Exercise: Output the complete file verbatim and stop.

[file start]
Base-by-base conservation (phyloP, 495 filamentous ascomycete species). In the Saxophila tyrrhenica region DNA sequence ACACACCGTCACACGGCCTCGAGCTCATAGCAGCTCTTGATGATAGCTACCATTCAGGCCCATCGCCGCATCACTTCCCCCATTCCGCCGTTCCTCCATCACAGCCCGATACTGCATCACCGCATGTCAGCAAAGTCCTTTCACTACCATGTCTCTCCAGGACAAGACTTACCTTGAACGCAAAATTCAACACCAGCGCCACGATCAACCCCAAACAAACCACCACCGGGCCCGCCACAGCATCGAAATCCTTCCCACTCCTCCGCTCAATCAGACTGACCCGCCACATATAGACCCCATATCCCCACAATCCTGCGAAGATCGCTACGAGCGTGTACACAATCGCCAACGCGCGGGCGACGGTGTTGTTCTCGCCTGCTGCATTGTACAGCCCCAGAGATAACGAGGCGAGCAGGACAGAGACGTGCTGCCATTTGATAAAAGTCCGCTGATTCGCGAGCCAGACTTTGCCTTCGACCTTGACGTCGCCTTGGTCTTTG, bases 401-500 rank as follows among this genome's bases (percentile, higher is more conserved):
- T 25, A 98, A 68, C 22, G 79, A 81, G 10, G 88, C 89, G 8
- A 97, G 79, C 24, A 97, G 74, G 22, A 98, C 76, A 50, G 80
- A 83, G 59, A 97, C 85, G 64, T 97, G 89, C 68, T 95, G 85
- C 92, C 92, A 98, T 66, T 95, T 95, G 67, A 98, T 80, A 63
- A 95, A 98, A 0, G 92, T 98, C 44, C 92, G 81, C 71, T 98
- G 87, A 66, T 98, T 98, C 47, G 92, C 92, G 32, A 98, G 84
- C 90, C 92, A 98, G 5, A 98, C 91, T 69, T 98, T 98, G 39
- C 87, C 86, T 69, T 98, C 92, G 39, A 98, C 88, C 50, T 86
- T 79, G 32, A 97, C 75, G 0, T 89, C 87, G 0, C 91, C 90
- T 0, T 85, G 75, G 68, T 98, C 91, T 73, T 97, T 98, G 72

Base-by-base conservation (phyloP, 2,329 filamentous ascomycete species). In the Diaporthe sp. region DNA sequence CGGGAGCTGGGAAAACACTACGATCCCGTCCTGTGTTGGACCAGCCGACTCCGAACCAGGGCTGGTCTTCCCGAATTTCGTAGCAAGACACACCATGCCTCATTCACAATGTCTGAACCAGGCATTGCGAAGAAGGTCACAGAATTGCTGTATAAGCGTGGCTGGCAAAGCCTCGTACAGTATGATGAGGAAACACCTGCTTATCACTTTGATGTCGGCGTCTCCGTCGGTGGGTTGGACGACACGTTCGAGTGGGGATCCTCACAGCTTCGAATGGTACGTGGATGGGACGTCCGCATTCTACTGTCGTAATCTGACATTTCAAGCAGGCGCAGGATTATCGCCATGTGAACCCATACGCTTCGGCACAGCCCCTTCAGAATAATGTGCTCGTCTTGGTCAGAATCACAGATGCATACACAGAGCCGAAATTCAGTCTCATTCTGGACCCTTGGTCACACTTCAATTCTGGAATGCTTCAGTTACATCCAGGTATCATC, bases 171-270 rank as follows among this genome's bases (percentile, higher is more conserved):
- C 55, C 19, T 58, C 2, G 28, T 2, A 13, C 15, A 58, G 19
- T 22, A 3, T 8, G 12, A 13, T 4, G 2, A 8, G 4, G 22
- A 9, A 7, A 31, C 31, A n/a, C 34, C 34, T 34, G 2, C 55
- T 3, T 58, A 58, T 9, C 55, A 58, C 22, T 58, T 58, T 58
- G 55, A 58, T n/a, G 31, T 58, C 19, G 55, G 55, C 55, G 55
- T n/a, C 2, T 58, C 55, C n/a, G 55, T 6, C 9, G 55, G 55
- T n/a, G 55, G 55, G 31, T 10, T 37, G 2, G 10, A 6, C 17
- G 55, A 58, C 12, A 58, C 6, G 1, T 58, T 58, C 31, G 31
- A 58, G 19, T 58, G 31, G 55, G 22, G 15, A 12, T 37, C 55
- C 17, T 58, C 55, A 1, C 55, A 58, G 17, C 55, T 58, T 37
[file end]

Base-by-base conservation (phyloP, 495 filamentous ascomycete species). In the Saxophila tyrrhenica region DNA sequence ACACACCGTCACACGGCCTCGAGCTCATAGCAGCTCTTGATGATAGCTACCATTCAGGCCCATCGCCGCATCACTTCCCCCATTCCGCCGTTCCTCCATCACAGCCCGATACTGCATCACCGCATGTCAGCAAAGTCCTTTCACTACCATGTCTCTCCAGGACAAGACTTACCTTGAACGCAAAATTCAACACCAGCGCCACGATCAACCCCAAACAAACCACCACCGGGCCCGCCACAGCATCGAAATCCTTCCCACTCCTCCGCTCAATCAGACTGACCCGCCACATATAGACCCCATATCCCCACAATCCTGCGAAGATCGCTACGAGCGTGTACACAATCGCCAACGCGCGGGCGACGGTGTTGTTCTCGCCTGCTGCATTGTACAGCCCCAGAGATAACGAGGCGAGCAGGACAGAGACGTGCTGCCATTTGATAAAAGTCCGCTGATTCGCGAGCCAGACTTTGCCTTCGACCTTGACGTCGCCTTGGTCTTTG, bases 401-500 rank as follows among this genome's bases (percentile, higher is more conserved):
- T 25, A 98, A 68, C 22, G 79, A 81, G 10, G 88, C 89, G 8
- A 97, G 79, C 24, A 97, G 74, G 22, A 98, C 76, A 50, G 80
- A 83, G 59, A 97, C 85, G 64, T 97, G 89, C 68, T 95, G 85
- C 92, C 92, A 98, T 66, T 95, T 95, G 67, A 98, T 80, A 63
- A 95, A 98, A 0, G 92, T 98, C 44, C 92, G 81, C 71, T 98
- G 87, A 66, T 98, T 98, C 47, G 92, C 92, G 32, A 98, G 84
- C 90, C 92, A 98, G 5, A 98, C 91, T 69, T 98, T 98, G 39
- C 87, C 86, T 69, T 98, C 92, G 39, A 98, C 88, C 50, T 86
- T 79, G 32, A 97, C 75, G 0, T 89, C 87, G 0, C 91, C 90
- T 0, T 85, G 75, G 68, T 98, C 91, T 73, T 97, T 98, G 72

Base-by-base conservation (phyloP, 2,329 filamentous ascomycete species). In the Diaporthe sp. region DNA sequence CGGGAGCTGGGAAAACACTACGATCCCGTCCTGTGTTGGACCAGCCGACTCCGAACCAGGGCTGGTCTTCCCGAATTTCGTAGCAAGACACACCATGCCTCATTCACAATGTCTGAACCAGGCATTGCGAAGAAGGTCACAGAATTGCTGTATAAGCGTGGCTGGCAAAGCCTCGTACAGTATGATGAGGAAACACCTGCTTATCACTTTGATGTCGGCGTCTCCGTCGGTGGGTTGGACGACACGTTCGAGTGGGGATCCTCACAGCTTCGAATGGTACGTGGATGGGACGTCCGCATTCTACTGTCGTAATCTGACATTTCAAGCAGGCGCAGGATTATCGCCATGTGAACCCATACGCTTCGGCACAGCCCCTTCAGAATAATGTGCTCGTCTTGGTCAGAATCACAGATGCATACACAGAGCCGAAATTCAGTCTCATTCTGGACCCTTGGTCACACTTCAATTCTGGAATGCTTCAGTTACATCCAGGTATCATC, bases 171-270 rank as follows among this genome's bases (percentile, higher is more conserved):
- C 55, C 19, T 58, C 2, G 28, T 2, A 13, C 15, A 58, G 19
- T 22, A 3, T 8, G 12, A 13, T 4, G 2, A 8, G 4, G 22
- A 9, A 7, A 31, C 31, A n/a, C 34, C 34, T 34, G 2, C 55
- T 3, T 58, A 58, T 9, C 55, A 58, C 22, T 58, T 58, T 58
- G 55, A 58, T n/a, G 31, T 58, C 19, G 55, G 55, C 55, G 55
- T n/a, C 2, T 58, C 55, C n/a, G 55, T 6, C 9, G 55, G 55
- T n/a, G 55, G 55, G 31, T 10, T 37, G 2, G 10, A 6, C 17
- G 55, A 58, C 12, A 58, C 6, G 1, T 58, T 58, C 31, G 31
- A 58, G 19, T 58, G 31, G 55, G 22, G 15, A 12, T 37, C 55
- C 17, T 58, C 55, A 1, C 55, A 58, G 17, C 55, T 58, T 37